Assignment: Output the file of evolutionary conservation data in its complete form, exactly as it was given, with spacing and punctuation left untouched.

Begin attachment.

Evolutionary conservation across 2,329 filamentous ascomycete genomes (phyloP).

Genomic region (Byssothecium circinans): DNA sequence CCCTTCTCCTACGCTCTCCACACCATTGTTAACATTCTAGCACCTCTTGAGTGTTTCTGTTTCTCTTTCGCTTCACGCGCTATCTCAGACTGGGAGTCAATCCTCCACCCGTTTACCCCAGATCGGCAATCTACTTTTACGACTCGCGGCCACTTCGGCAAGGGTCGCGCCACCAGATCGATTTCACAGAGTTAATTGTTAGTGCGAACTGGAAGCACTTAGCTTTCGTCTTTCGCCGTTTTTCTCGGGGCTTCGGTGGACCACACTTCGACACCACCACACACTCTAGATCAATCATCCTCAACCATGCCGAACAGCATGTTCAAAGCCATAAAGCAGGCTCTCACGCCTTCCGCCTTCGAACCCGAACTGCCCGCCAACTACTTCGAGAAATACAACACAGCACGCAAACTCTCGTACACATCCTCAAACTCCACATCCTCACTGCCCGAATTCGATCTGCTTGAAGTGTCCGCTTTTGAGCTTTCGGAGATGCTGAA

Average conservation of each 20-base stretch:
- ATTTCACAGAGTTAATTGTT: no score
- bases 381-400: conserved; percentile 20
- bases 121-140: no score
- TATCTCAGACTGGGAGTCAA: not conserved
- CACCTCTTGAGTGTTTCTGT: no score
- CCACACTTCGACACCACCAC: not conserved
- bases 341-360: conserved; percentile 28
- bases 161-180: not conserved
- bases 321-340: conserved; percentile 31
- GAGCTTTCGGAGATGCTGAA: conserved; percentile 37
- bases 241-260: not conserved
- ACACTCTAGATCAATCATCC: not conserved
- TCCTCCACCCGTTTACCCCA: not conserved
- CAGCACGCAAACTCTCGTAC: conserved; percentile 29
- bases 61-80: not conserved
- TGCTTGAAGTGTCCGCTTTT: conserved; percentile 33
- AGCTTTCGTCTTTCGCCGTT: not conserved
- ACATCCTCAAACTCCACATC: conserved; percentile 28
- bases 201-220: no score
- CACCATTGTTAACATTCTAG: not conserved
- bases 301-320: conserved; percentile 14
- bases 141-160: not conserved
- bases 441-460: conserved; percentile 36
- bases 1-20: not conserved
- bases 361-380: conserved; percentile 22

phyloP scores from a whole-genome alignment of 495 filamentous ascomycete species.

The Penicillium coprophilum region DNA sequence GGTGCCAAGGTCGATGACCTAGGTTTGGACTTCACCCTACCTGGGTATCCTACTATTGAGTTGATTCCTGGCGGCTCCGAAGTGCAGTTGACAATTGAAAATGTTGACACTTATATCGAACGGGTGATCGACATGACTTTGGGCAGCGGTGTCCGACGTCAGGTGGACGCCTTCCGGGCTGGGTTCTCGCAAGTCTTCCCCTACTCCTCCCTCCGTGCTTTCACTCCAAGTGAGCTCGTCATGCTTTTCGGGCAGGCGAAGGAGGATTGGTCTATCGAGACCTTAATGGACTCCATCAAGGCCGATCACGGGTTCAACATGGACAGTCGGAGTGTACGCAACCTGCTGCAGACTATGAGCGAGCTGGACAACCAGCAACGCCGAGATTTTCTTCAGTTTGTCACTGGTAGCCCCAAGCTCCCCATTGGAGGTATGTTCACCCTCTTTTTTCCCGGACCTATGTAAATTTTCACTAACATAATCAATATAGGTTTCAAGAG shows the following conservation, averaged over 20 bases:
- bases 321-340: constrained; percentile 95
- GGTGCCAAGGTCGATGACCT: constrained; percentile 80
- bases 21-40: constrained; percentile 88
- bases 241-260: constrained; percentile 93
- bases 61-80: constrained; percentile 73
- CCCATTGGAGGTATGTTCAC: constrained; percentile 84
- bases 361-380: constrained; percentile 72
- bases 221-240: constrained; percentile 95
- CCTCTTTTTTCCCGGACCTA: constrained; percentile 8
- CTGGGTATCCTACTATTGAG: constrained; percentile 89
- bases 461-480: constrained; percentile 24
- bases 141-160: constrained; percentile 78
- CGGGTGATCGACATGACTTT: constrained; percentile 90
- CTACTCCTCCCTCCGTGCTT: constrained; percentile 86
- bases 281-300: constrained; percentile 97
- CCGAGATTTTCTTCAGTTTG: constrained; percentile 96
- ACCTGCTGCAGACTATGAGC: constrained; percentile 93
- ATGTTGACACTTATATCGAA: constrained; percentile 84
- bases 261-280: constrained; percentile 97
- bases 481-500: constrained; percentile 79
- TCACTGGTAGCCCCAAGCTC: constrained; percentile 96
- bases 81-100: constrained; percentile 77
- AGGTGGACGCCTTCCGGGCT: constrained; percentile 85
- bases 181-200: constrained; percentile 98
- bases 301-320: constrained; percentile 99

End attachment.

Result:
Evolutionary conservation across 2,329 filamentous ascomycete genomes (phyloP).

Genomic region (Byssothecium circinans): DNA sequence CCCTTCTCCTACGCTCTCCACACCATTGTTAACATTCTAGCACCTCTTGAGTGTTTCTGTTTCTCTTTCGCTTCACGCGCTATCTCAGACTGGGAGTCAATCCTCCACCCGTTTACCCCAGATCGGCAATCTACTTTTACGACTCGCGGCCACTTCGGCAAGGGTCGCGCCACCAGATCGATTTCACAGAGTTAATTGTTAGTGCGAACTGGAAGCACTTAGCTTTCGTCTTTCGCCGTTTTTCTCGGGGCTTCGGTGGACCACACTTCGACACCACCACACACTCTAGATCAATCATCCTCAACCATGCCGAACAGCATGTTCAAAGCCATAAAGCAGGCTCTCACGCCTTCCGCCTTCGAACCCGAACTGCCCGCCAACTACTTCGAGAAATACAACACAGCACGCAAACTCTCGTACACATCCTCAAACTCCACATCCTCACTGCCCGAATTCGATCTGCTTGAAGTGTCCGCTTTTGAGCTTTCGGAGATGCTGAA

Average conservation of each 20-base stretch:
- ATTTCACAGAGTTAATTGTT: no score
- bases 381-400: conserved; percentile 20
- bases 121-140: no score
- TATCTCAGACTGGGAGTCAA: not conserved
- CACCTCTTGAGTGTTTCTGT: no score
- CCACACTTCGACACCACCAC: not conserved
- bases 341-360: conserved; percentile 28
- bases 161-180: not conserved
- bases 321-340: conserved; percentile 31
- GAGCTTTCGGAGATGCTGAA: conserved; percentile 37
- bases 241-260: not conserved
- ACACTCTAGATCAATCATCC: not conserved
- TCCTCCACCCGTTTACCCCA: not conserved
- CAGCACGCAAACTCTCGTAC: conserved; percentile 29
- bases 61-80: not conserved
- TGCTTGAAGTGTCCGCTTTT: conserved; percentile 33
- AGCTTTCGTCTTTCGCCGTT: not conserved
- ACATCCTCAAACTCCACATC: conserved; percentile 28
- bases 201-220: no score
- CACCATTGTTAACATTCTAG: not conserved
- bases 301-320: conserved; percentile 14
- bases 141-160: not conserved
- bases 441-460: conserved; percentile 36
- bases 1-20: not conserved
- bases 361-380: conserved; percentile 22

phyloP scores from a whole-genome alignment of 495 filamentous ascomycete species.

The Penicillium coprophilum region DNA sequence GGTGCCAAGGTCGATGACCTAGGTTTGGACTTCACCCTACCTGGGTATCCTACTATTGAGTTGATTCCTGGCGGCTCCGAAGTGCAGTTGACAATTGAAAATGTTGACACTTATATCGAACGGGTGATCGACATGACTTTGGGCAGCGGTGTCCGACGTCAGGTGGACGCCTTCCGGGCTGGGTTCTCGCAAGTCTTCCCCTACTCCTCCCTCCGTGCTTTCACTCCAAGTGAGCTCGTCATGCTTTTCGGGCAGGCGAAGGAGGATTGGTCTATCGAGACCTTAATGGACTCCATCAAGGCCGATCACGGGTTCAACATGGACAGTCGGAGTGTACGCAACCTGCTGCAGACTATGAGCGAGCTGGACAACCAGCAACGCCGAGATTTTCTTCAGTTTGTCACTGGTAGCCCCAAGCTCCCCATTGGAGGTATGTTCACCCTCTTTTTTCCCGGACCTATGTAAATTTTCACTAACATAATCAATATAGGTTTCAAGAG shows the following conservation, averaged over 20 bases:
- bases 321-340: constrained; percentile 95
- GGTGCCAAGGTCGATGACCT: constrained; percentile 80
- bases 21-40: constrained; percentile 88
- bases 241-260: constrained; percentile 93
- bases 61-80: constrained; percentile 73
- CCCATTGGAGGTATGTTCAC: constrained; percentile 84
- bases 361-380: constrained; percentile 72
- bases 221-240: constrained; percentile 95
- CCTCTTTTTTCCCGGACCTA: constrained; percentile 8
- CTGGGTATCCTACTATTGAG: constrained; percentile 89
- bases 461-480: constrained; percentile 24
- bases 141-160: constrained; percentile 78
- CGGGTGATCGACATGACTTT: constrained; percentile 90
- CTACTCCTCCCTCCGTGCTT: constrained; percentile 86
- bases 281-300: constrained; percentile 97
- CCGAGATTTTCTTCAGTTTG: constrained; percentile 96
- ACCTGCTGCAGACTATGAGC: constrained; percentile 93
- ATGTTGACACTTATATCGAA: constrained; percentile 84
- bases 261-280: constrained; percentile 97
- bases 481-500: constrained; percentile 79
- TCACTGGTAGCCCCAAGCTC: constrained; percentile 96
- bases 81-100: constrained; percentile 77
- AGGTGGACGCCTTCCGGGCT: constrained; percentile 85
- bases 181-200: constrained; percentile 98
- bases 301-320: constrained; percentile 99